Sunday, May 10, 2020

Hyper-V #0x1 - Hypercalls part 1

Hypercalls logic

So let's get going with a bit more exciting things than the simple setup, and let's start with hypercalls. Hypercalls can be thought of as syscalls but not from userland -> kernel, but kernel -> hypervisor. In essence, they are precisely that, but like always, the devil is in the details. 

NB: All my descriptions are based on x64 architecture. The main logic on x86 is similar, but of course, there are differences in registry names, and in many cases, x86 needs 2 registries to do the same thing that is done by one in x64.

Kernel triggers hypercall with vmcall opcode (in case of AMD CPU, the opcode is vmmcall) that will transfer execution to the hypervisor. Now there is a question of parameters that will be given with the hypercall. This is actually well described by Microsoft in the "Hypervisor Top-Level Functional Specification" document [] at chapter 3. But I will try to cover it in a bit smaller pieces:

  • Every hypercall has 3 "parameters" included (beside extended fast hypercalls, that kind of have a lot more - will be covered separately)
  • The first parameter (in RCX, of course) will contain the primary information about the hypercall. It's a 64bit value with such structure:

    The description of each field is such:

    All in all, the first 2 critical fields are the "Call Code" and "Fast" The "Call Code" is the name/number/code of the hypercall that is triggered in the hypervisor. So from the previous blog post, the last example for 0xB hypercall meant that the handler is called when this "Call Code" is 0xB.
    The second relevant field is the "Fast" that will define how the parameters are passed to the hypervisor.
    The rest of the fields are, of course, not unimportant but will not be covered for now.
  • The second parameter (RDX) can contain one of two things, depending on the "Fast" field value in the first parameter:

      0) This means slow hypercall (or at least not "fast" one), and the second parameter is a pointer to the actual input parameter buffer. One important thing is that the pointer is not a virtual memory pointer but a pointer to the physical memory (only from VM point of view - actually it's a Guest Physical Address that is achieved via SLAT, but from the kernel point of view it's still physical memory).
      1) This means fast hypercall and that no memory pointers etc. are given (well, it still CAN mean a pointer, but that would be silly), and the second parameter is the first part of the overall input to the hypercall.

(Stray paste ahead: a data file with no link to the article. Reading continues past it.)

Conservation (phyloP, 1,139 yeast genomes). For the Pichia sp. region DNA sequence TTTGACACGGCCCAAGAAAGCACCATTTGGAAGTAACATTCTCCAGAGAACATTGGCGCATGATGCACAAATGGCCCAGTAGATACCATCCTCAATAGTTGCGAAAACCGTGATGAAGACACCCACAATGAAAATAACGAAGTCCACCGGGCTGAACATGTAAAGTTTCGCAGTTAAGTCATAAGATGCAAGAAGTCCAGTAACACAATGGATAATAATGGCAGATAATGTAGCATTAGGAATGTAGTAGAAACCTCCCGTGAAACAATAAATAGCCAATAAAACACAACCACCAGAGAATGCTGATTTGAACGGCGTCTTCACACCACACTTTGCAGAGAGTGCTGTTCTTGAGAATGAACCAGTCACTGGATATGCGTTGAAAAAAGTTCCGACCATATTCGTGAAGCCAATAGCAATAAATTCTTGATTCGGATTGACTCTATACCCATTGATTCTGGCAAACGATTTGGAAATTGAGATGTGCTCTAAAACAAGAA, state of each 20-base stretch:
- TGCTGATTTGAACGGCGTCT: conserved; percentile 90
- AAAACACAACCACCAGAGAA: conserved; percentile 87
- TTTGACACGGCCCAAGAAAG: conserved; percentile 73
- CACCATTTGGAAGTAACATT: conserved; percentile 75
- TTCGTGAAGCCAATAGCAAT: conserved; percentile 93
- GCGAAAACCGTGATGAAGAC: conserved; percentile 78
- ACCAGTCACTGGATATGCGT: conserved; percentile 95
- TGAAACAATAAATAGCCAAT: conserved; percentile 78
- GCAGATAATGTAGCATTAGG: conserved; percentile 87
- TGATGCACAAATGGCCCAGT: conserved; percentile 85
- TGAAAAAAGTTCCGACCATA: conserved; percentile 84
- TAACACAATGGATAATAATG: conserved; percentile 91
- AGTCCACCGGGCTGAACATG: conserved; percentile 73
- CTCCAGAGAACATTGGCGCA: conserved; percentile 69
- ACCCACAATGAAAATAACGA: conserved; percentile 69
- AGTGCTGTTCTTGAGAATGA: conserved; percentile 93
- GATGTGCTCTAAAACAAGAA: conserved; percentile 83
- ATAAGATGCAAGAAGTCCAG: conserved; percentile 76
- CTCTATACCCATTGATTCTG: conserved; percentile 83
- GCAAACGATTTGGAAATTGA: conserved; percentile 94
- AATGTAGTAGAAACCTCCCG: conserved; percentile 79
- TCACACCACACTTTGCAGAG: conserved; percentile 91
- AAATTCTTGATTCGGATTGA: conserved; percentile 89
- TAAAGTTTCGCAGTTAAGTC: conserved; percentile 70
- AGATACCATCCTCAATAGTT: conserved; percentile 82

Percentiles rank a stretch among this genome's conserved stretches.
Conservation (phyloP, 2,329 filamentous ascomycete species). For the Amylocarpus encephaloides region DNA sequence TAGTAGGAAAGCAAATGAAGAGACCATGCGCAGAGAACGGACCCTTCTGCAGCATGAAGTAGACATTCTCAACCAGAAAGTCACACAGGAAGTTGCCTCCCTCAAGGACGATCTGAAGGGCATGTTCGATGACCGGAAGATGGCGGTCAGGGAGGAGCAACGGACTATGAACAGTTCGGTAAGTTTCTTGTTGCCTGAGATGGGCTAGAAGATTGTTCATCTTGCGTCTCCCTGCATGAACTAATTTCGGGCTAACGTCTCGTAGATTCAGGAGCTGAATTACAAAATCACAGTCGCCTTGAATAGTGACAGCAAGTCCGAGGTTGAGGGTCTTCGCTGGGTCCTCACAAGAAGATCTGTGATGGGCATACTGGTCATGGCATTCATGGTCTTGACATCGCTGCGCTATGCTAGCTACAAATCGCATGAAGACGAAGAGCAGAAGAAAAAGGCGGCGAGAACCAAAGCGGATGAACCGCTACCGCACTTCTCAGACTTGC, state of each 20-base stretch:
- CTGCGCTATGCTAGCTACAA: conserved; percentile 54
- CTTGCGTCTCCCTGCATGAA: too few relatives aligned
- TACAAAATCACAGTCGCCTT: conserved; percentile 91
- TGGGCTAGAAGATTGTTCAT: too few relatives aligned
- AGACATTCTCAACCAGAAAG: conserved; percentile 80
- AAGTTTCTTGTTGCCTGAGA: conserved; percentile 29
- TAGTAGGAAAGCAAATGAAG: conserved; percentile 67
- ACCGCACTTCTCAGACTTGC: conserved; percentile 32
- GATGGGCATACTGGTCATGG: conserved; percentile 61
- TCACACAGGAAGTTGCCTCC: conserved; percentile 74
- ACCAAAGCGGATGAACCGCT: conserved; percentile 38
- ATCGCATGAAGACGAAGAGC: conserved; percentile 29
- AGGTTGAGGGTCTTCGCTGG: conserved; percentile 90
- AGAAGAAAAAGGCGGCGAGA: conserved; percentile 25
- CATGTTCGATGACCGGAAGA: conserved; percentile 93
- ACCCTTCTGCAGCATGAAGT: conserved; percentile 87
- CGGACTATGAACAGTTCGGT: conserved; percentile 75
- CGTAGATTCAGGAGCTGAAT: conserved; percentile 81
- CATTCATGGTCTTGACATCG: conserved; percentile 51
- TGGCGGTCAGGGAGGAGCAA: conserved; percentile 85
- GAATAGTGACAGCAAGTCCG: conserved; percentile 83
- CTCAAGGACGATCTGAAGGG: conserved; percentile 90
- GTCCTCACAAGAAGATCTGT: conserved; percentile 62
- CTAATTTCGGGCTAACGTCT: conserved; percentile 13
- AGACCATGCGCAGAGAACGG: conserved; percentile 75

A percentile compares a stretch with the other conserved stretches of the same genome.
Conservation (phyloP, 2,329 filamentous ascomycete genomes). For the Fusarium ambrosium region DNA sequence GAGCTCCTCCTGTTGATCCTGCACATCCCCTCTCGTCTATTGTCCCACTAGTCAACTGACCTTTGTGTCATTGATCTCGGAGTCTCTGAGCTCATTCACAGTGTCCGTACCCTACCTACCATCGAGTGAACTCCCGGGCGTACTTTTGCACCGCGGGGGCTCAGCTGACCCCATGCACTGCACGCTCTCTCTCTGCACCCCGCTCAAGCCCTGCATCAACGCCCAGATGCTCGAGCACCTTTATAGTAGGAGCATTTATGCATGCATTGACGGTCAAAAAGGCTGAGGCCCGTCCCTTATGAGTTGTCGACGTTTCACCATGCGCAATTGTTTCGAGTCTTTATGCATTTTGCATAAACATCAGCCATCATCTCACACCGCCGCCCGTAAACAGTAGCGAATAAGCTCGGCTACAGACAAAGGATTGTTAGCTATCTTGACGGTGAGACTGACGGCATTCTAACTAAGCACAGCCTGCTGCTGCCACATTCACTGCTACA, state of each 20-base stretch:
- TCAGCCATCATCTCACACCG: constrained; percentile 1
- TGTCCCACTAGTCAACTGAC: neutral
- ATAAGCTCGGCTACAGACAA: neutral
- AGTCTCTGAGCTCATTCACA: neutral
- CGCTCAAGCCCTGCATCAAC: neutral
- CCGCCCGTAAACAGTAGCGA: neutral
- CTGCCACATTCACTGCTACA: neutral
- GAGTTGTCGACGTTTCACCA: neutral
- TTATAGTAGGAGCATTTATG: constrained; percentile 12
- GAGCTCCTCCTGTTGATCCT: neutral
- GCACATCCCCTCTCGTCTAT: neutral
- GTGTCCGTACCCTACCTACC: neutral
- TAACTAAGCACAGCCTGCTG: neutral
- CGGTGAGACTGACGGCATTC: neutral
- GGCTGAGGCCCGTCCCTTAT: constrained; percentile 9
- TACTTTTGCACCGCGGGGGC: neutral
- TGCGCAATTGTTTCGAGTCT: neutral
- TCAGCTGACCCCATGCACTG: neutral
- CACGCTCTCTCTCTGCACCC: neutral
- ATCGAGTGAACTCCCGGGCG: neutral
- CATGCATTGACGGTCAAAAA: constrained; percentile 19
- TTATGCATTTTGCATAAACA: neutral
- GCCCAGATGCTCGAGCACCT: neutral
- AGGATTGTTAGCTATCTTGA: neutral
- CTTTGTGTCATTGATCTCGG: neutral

• The third parameter  (R8) can also contain one of two things, depending on the "Fast" field value in the first parameter:

      0) The third parameter is a pointer to the actual output parameter buffer. This is also a pointer to physical (not really) memory.
      1) The third parameter is the second part of the overall input to the hypercall.
  • So in the case of the "Fast" hypercall, the input value size for the hypercall is 128 bits (RDX+R8), and there is no output buffer/value (besides the general one that is covered next). But in the case of "Slow" hypercall, there are both input and output buffers, both given to hypervisor via pointers to physical memory.
  • Value directly returned by the hypercall (RAX) is a 64-bit value and also has a structure:

    In most cases, the only important part is the "Result" part that will return 0 if hypercall succeeded or an error number if it failed.
Additional details:
  • Input/Output pointers to physical memory have to point to the beginning of a page.
  • If input/output buffers are larger then 1 page, then the multipage buffer's pages have to obviously follow each other.
  • Some hypercalls can not only return error code but also cause an exception to be triggered in the kernel during the execution. So if you are fuzzing hypercalls, then add try-catch - otherwise BSOD.

Making hypercall

Alex Ionescu had an excellent blog post about this, but it's down currently, so I will add my own version. If in the future he restores it, then definitely give it a read!!!

But anyway, making hypercall yourself. First, you need code execution in the kernel - it's not possible to do hypercalls from userland directly. The most natural solution for this is to write a driver and then use it as a proxy. Doing this means you can write fuzzing (or any other) logic in userland.

I will not cover the basics of writing windows drivers - mainly because I have never been a driver developer and really don't know that much about it. Also, because there are a lot of much better tutorials and guides.